by Sydney A. Stalnecker 

On the fifth floor of William F. Maag Jr. Library, behind the glass windows, sits the Archives and Special Collections. For the last year, Youngstown State University’s archivists have been collecting information and materials for the COVID-19 YSU Experience Repository. 

Cassie Nespor, curator of the Maag Library Archives, conducts the collection for the repository. 

“A repository is a safe place where you keep things,” Nespor said. “In our work it is a synonym for the archives.”

She divided the repository into two sections: the university’s response to keep the public informed, and the personal experiences of students, faculty and staff.

The materials submitted and collected are kept digitally and are going to be made available for future researchers to get a well-rounded understanding of the pandemic’s impact on campus.

The archives already house records of documents published yearly by YSU.

“We collect the university history regularly,” Nespor said. “We collect things like the news reports from the marketing department, board of trustees minutes, all of The Jambar’s.”

However, she recognized the usual gathering of this information wouldn’t be enough to capture exactly how COVID-19 was affecting the campus and the students attending it. YSU also began to change how it reported COVID-19 related news, which led Nespor to change her means of collecting information.

Lisa Garofali, an assistant archivist at Maag Library, has helped Nespor collect materials since the beginning.

“It started in the spring when everyone was sent home,” Garofali said. “At the time, we all knew this was something unusual, and it was an event that was significantly affecting people and their lives.”

In April 2020 they began collecting the university’s response to the pandemic through websites, emails, documents and posts from social media.

“I save the Dashboard every week in a PDF. I save the COVID website that we have.  I saved information from the Environmental and Occupational Health and Safety Department,” Nespor said.

YSU President Jim Tressel also made an appearance in the repository as well. Nespor saved the videos he posted on social media platforms, such as Facebook, YouTube and Instagram, as well as videos of him at town hall meetings.

The only physical materials Nespor has collected so far are the care-packages given out by the university upon the students’ return to campus. These include YSU-themed face masks and hand sanitizer packaged in a little grey bag with the “Y” logo on the front.

Nespor realized only gathering information on the university’s response was leaving out a major component of the pandemic’s effect on campus. 

“As the summer wore on, I thought it would really be nice to be able to collect how people are responding to that,” Nespor said. “How they feel, how they shifted classes, what kinds of problems that created for teachers and for the students.” 

Some of the first personal experiences she collected were of the video messages sent to spring 2020 graduates from family members.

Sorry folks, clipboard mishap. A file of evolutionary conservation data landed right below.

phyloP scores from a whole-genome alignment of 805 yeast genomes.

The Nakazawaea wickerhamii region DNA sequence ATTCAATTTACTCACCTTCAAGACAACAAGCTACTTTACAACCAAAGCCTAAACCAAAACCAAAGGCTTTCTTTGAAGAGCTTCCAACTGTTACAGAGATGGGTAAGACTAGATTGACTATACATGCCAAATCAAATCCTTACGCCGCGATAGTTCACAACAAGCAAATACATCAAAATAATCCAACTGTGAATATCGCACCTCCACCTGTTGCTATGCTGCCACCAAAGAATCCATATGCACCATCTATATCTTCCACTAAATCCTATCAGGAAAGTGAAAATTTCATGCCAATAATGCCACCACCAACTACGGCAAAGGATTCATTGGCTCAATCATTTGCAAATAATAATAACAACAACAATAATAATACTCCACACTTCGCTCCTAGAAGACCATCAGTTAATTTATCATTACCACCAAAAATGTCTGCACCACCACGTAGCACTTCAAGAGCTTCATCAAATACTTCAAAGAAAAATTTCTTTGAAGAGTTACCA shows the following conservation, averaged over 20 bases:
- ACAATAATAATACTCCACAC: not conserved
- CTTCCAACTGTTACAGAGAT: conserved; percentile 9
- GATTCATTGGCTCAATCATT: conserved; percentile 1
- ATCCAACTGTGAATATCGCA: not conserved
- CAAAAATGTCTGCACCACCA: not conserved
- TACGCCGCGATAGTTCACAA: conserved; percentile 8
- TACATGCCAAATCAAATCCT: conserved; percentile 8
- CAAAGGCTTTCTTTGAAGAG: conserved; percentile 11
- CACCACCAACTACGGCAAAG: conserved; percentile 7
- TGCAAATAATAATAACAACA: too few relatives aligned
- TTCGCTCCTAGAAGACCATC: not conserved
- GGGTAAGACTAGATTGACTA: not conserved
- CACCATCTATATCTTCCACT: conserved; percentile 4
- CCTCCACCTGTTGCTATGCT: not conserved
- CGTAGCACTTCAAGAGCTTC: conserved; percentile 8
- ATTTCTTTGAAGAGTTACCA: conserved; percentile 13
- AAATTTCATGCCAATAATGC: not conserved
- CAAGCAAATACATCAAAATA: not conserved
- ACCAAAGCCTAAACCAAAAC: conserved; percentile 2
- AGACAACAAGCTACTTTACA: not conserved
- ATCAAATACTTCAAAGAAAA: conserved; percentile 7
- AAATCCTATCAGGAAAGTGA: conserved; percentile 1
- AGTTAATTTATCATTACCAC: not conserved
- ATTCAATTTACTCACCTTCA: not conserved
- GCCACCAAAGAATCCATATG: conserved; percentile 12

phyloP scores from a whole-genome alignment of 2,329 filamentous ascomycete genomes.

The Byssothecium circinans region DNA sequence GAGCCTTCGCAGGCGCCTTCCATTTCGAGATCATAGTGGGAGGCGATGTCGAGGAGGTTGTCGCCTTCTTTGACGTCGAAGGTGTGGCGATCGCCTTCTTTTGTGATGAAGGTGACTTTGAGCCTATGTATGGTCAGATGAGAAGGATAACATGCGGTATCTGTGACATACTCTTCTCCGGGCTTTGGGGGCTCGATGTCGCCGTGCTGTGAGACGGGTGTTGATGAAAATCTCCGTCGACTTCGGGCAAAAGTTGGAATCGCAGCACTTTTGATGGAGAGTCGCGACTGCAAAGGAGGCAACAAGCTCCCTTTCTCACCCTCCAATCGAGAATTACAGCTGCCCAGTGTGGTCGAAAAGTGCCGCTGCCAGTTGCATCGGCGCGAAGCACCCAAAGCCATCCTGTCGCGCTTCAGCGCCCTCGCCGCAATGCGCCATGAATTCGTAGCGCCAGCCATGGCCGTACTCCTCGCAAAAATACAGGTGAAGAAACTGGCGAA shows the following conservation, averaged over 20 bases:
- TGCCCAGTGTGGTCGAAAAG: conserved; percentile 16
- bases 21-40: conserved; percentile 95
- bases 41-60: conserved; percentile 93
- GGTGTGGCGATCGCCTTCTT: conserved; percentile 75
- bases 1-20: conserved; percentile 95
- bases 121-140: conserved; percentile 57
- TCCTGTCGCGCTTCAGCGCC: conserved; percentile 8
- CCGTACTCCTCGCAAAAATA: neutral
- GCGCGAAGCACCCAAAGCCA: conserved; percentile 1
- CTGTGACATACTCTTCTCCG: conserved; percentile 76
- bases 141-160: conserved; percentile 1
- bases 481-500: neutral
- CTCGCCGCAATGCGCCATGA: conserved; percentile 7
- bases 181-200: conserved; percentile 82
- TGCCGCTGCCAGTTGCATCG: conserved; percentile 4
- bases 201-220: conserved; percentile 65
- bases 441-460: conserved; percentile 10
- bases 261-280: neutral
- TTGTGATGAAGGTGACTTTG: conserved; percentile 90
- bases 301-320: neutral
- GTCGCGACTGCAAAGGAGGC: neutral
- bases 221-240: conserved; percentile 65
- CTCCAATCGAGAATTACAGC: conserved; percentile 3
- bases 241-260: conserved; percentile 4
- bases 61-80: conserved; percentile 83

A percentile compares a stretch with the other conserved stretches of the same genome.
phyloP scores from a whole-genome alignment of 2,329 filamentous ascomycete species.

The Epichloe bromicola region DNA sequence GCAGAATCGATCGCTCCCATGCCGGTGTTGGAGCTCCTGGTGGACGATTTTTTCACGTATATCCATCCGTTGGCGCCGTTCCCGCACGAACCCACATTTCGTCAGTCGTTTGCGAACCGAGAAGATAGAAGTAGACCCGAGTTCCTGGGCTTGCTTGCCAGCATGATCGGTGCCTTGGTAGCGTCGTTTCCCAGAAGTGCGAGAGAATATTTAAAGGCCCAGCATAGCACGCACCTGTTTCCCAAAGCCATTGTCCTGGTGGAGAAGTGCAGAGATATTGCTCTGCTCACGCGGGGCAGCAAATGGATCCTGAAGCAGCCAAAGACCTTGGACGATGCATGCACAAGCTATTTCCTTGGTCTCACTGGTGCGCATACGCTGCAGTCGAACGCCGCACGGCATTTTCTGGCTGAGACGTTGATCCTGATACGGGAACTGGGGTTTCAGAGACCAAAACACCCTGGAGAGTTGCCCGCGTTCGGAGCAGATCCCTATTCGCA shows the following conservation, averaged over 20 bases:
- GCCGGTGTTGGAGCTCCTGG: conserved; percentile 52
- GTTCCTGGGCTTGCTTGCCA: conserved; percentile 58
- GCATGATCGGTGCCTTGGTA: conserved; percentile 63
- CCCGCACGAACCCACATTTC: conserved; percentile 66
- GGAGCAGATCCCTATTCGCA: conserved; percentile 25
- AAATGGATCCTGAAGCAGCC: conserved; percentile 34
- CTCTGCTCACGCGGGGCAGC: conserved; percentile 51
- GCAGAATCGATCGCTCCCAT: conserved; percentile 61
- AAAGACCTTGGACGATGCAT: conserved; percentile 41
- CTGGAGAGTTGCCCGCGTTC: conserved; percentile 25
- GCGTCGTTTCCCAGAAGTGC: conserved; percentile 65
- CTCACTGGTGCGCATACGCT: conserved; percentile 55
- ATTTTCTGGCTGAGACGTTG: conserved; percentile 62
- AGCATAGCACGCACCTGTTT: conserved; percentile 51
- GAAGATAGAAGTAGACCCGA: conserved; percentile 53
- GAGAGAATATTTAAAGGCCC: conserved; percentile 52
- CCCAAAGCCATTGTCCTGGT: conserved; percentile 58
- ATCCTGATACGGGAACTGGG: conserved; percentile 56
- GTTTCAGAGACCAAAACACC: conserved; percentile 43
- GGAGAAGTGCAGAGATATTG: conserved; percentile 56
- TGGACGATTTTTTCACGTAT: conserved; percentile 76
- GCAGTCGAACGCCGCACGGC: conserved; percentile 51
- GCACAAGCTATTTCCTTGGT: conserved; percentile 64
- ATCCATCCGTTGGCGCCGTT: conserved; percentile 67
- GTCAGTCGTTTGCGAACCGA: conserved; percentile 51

“During graduation, they asked families to send video messages to the graduates, so I have those kinds of files,” she said.

The Dana School of Music performed at the 2020 commencement ceremony, which was recorded. The video was sent to Nespor and accompanies the video messages.

She began asking students, faculty and staff to write personalized, first-person accounts related to their COVID-19 experience and submit them using the form located on the homepage of Maag Library’s website. 

“There should be a web link for a form that you fill out, and you type your COVID story,” Garofali said. “If you have any other type of media you would like to send us, whether it be music or a video you could email the archives.”

The document on the website provides suggestions for possible story ideas. Students can write about the shift to remote learning in the spring, studying and working from home, working at an off-campus job – particularly in the service industry – and staying in touch with friends and family.

Nespor knew putting out a news release asking for story submissions wouldn’t draw much attention. She reached out to Shelley Blundell, an assistant professor of journalism and communications and the adviser for YO Magazine, to publicize the collection and create another outlet for student submissions. 

As the magazine adviser, Blundell proposed the idea to Zach Mosca, the Editor-In-Chief of the magazine. He agreed to dedicate the spring 2021 edition of YO Magazine to “COVID Voices.”

“Every story in the magazine is going to be about somebody’s experience with COVID-19 or how COVID-19 has affected campus, has affected the local Youngstown area, etc.,” Mosca said.

The special edition of the magazine highlights the COVID-19 YSU Experience Repository, but it is not included in the repository itself. The archive already has a different collection for all editions of YO Magazine.

“My goal is that 50 years from now, when students wonder about this time and what it was like they can go and read some of the stories that are in this repository and get a good understanding of how our lives changed,” Nespor said.